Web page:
This is the third and newest book in Sally Wright’s well-received “Ben Reese Mystery Series.” The first two—Pride and Predator and Publish and Perish—drew rave reviews from the Washington Times, National Review, Publishers Weekly, and the redoubtable Ralph McInerny.

The new book’s premise is intriguing. It’s 1961. Elderly Scottish professor Georgina Fletcher leaves an Oxford pub with a tall, argumentative American. He puts something into her purse and stomps off. She reads it, goes back to her room, and writes a letter that she asks a friend to mail secretly should she, Georgina, die. The letter requests a private investigation into her death. The next day, Georgina dies at breakfast.

The letter is addressed to a young American, Ellen Winter, who takes it seriously. Ellen has the double good luck of being Georgina’s heir and an apprentice to Dr. Ben Reese, the quiet, handsome, manly (I’m thinking Rod Taylor in Hotel), widowed archivist at Alderton University in Ohio. Reese, an amateur detective, just happens to be in Scotland. Ellen contacts him, and the two set about fulfilling Georgina’s request.

Wright is thorough in her research and clearly familiar with Scotland. (The second book in this series is set there, too.) As Ben and Ellen engineer conversations with a large group of suspects, we learn a great deal about Scottish landscape, history, food, and culture, as well as the Scottish impression of Americans in 1961. Descriptions of Georgina’s centuries-old estate and other locales are clear and enticing. Just for fun, Wright enlightens us on the subjects of falconry, tire manufacturing, microbiology, book collecting, and furniture restoration, as well as Samuel Johnson and New World explorers. Wright is sure-handed with her details and seems to know her stuff. So here we are, with an interesting murder, a romantic setting, lots of authentic local color, and a brainy, chivalrous hunk of a sleuth. This book should have been first-rate, but two problems keep it from being so.

One disappointment was that, in spite of a cast of angry characters and a lot of romantic set-ups, there is no flesh-and-blood passion here. I’m not talking about sex, necessarily; I’m talking about intimacy. Both the murder and the book are cerebral, detached, and cool. Now, Multnomah publishes what it calls “Christian living books” in numerous genres, and several reviewers on the Internet have referred to Pursuit and Persuasion as a “Christian novel.” I’m not sure what that means, but if Wright was trying to write a “Christian novel”—and I haven’t read that she was—it might explain the characters never transcending their own good manners.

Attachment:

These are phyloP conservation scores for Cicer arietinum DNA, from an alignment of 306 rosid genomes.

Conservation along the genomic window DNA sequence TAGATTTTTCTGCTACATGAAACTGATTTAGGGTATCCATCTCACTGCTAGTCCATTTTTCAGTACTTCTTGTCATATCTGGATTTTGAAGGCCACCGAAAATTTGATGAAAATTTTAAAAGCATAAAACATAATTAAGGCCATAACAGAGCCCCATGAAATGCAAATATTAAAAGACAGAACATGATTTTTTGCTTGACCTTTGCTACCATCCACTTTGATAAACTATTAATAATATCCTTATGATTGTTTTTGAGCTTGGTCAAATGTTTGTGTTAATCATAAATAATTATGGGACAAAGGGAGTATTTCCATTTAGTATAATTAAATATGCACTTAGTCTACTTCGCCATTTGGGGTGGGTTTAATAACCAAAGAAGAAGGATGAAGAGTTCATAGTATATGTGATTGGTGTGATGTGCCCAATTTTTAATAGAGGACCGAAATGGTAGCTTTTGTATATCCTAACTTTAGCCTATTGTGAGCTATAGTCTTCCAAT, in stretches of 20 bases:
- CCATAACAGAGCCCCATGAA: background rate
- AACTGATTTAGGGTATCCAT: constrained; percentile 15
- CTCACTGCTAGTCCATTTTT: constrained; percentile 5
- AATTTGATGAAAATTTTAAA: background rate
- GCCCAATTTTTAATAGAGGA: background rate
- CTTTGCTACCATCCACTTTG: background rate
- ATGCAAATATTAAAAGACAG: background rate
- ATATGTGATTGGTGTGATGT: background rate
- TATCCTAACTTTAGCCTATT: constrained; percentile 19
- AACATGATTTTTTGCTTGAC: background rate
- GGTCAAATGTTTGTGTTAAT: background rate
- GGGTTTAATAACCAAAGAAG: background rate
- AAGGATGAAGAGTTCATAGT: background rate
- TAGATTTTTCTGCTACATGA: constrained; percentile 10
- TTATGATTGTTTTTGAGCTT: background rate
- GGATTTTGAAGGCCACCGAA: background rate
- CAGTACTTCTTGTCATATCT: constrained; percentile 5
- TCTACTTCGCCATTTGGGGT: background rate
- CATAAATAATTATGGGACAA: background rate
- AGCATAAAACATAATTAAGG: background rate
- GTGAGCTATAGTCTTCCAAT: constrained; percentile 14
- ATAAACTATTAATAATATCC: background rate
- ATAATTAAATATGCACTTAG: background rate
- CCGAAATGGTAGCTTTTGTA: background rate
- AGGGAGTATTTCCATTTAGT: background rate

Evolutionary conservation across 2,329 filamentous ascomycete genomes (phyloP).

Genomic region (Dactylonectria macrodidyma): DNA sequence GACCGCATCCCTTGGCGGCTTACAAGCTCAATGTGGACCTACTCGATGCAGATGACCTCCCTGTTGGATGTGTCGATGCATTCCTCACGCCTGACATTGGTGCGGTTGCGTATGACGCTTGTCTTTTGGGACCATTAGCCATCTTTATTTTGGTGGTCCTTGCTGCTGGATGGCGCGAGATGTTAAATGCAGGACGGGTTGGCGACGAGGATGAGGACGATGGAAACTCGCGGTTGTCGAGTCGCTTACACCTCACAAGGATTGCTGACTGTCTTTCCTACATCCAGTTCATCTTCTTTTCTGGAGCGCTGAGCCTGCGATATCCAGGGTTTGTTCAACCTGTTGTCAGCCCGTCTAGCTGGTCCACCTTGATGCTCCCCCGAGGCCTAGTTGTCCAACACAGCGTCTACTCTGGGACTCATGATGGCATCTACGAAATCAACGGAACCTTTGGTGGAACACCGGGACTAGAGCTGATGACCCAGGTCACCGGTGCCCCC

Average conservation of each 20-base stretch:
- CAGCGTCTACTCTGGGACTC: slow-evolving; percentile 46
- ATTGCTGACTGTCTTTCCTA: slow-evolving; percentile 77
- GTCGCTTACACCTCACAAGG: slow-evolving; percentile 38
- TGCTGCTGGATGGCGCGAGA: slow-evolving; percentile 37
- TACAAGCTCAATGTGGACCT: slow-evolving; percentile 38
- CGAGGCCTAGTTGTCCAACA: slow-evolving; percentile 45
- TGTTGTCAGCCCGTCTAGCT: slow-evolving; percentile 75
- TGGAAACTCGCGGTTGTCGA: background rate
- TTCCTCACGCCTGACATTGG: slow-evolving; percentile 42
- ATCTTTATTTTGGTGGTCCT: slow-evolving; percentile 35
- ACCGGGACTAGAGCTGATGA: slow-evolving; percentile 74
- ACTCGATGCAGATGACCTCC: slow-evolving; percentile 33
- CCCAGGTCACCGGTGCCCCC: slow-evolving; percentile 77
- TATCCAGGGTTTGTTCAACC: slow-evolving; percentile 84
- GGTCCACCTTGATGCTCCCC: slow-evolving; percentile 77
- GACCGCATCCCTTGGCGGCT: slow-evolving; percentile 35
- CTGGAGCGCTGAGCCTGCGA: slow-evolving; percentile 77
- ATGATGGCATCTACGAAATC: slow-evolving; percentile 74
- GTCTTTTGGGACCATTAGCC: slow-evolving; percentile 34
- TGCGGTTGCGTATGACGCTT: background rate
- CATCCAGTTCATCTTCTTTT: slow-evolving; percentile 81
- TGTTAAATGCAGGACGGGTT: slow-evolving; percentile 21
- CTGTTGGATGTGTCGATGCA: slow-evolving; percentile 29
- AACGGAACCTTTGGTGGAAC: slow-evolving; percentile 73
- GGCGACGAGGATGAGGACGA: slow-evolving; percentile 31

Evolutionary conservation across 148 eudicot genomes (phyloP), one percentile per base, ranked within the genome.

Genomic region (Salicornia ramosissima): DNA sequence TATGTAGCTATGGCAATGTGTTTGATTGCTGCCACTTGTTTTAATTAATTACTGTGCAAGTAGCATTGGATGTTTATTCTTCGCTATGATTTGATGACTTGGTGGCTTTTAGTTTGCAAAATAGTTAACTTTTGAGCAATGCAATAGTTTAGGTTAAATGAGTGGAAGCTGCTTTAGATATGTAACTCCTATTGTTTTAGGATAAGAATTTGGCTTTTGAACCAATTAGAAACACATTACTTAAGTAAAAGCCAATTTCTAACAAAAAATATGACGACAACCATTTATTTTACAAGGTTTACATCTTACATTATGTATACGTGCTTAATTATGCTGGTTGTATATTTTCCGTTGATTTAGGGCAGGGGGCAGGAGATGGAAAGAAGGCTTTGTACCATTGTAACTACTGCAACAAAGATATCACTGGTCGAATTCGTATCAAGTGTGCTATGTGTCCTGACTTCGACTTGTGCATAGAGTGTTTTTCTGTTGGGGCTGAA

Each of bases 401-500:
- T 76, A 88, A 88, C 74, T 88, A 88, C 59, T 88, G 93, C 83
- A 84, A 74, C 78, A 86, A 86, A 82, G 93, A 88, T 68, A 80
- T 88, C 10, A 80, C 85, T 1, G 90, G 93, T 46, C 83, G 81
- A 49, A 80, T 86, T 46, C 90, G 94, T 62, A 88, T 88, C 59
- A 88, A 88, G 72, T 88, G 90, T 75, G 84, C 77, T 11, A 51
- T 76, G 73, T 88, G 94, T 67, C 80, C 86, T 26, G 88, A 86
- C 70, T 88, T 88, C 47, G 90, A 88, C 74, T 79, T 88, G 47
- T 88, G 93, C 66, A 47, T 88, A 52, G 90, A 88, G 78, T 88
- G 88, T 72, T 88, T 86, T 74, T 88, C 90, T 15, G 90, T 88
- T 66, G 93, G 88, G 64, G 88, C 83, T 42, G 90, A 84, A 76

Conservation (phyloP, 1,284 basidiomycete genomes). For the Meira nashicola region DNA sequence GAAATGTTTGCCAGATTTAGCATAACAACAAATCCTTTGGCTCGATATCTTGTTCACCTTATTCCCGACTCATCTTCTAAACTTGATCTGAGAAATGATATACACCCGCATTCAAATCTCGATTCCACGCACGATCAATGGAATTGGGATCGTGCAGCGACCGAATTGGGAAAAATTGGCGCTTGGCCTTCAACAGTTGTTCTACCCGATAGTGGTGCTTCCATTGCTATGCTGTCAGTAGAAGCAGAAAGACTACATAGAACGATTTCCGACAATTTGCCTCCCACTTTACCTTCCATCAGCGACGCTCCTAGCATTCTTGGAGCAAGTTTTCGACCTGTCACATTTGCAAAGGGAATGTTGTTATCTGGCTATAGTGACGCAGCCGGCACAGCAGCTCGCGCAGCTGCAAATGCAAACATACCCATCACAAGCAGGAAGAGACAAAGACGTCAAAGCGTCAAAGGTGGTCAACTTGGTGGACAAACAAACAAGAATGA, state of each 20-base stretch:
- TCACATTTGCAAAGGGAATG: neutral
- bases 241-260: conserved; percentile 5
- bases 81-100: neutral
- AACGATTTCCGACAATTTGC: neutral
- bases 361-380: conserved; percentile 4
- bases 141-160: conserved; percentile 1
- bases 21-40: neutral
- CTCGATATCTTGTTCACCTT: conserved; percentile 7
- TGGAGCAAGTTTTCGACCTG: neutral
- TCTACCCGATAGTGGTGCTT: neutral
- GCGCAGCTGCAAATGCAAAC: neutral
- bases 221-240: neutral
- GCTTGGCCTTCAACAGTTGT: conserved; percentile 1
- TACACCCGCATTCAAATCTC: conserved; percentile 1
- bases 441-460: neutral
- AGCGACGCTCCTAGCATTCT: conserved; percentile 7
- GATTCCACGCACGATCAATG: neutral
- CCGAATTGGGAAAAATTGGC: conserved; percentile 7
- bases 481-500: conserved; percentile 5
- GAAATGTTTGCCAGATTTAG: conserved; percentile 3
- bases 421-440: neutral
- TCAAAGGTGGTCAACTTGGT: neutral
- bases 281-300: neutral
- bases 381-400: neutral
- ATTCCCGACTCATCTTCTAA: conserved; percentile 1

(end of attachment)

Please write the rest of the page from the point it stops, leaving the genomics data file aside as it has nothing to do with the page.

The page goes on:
And, okay, let’s talk about sex for a minute. At least three women are interested in our hero, and he’s interested in at least one of them, but no one ever lets on. In 354 pages, there’s not one kiss, one sleepless night of longing, one inadvertent touch, or even an interesting double-entendre. The Washington Times compared Wright to Dorothy L. Sayers, but she isn’t quite there yet. Sayers’ Lord Peter Wimsey, the politest and most Christian of sleuths, is also unabashed in his courtship of Harriet Vane. More than once, we glimpse a joyous, holy sexuality that the foppish Wimsey keeps on a very short leash. And with that glimpse, we anticipate that something grand is in store for us. Wimsey’s controlled but evident sexuality makes him even more Christian, more manly, and more interesting. When Wright can do that with Ben Reese, she’ll be off the porch and running with the big dogs.

A bigger problem with this book, however, is the lack of authoritative editing. Wright has high intelligence and a literate imagination, but she needs an editor to help her heed Faulkner’s advice to writers; “Kill your precious darlings”; excise what doesn’t belong, even if it’s brilliant. (Especially if it’s brilliant.) A more liberal use of the red pencil would have easily eliminated most of the obstacles to my loving this book. To wit: There is way too much painstakingly researched trivia. Many of the conversations are repetitive. There are too many suspects, too many characters, too many charming locales, and too many pages of Georgina’s “poetry.” Wright persists in using a distracting orthography to represent Scottish speech. And I don’t know what the book’s title means.

But enough grumbling. These flaws are irritating because the rest of the book deserves better. I liked it enough to order the first two novels the other day, and I think Sally Wright’s just going to get better.


[Pursuit and Persuasion, by Sally S. Wright (Sisters, Oregon: Multnomah Publishers) 354 pp., $10.99]